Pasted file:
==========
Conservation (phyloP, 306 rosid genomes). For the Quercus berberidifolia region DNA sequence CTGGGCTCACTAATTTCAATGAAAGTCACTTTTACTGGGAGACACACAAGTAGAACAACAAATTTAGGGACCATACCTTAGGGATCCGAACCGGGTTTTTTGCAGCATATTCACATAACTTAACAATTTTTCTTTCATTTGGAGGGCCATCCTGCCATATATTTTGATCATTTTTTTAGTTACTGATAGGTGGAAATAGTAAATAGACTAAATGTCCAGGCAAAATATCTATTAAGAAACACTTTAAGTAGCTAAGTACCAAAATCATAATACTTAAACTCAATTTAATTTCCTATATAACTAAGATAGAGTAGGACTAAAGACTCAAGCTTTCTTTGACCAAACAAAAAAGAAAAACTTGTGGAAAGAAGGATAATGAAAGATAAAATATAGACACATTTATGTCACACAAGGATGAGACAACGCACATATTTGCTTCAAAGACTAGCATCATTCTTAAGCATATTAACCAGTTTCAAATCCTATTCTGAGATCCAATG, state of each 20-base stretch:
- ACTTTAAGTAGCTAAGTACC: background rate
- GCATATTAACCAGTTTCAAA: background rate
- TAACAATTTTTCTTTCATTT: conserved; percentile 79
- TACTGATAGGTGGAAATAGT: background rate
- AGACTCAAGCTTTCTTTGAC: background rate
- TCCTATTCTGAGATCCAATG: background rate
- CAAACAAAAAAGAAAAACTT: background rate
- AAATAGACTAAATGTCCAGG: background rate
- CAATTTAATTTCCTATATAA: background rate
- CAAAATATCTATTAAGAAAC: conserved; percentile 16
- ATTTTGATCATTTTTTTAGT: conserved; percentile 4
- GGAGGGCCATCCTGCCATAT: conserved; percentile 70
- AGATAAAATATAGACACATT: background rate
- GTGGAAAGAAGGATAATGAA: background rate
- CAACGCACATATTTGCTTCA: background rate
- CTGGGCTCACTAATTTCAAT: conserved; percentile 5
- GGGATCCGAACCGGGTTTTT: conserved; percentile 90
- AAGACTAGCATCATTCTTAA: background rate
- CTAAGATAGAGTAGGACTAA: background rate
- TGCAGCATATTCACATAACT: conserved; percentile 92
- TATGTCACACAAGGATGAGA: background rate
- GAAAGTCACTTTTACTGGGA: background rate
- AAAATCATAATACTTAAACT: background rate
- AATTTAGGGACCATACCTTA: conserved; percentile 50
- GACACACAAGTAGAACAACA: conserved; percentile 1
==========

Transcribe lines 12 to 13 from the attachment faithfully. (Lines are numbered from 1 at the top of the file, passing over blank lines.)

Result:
- ATTTTGATCATTTTTTTAGT: conserved; percentile 4
- GGAGGGCCATCCTGCCATAT: conserved; percentile 70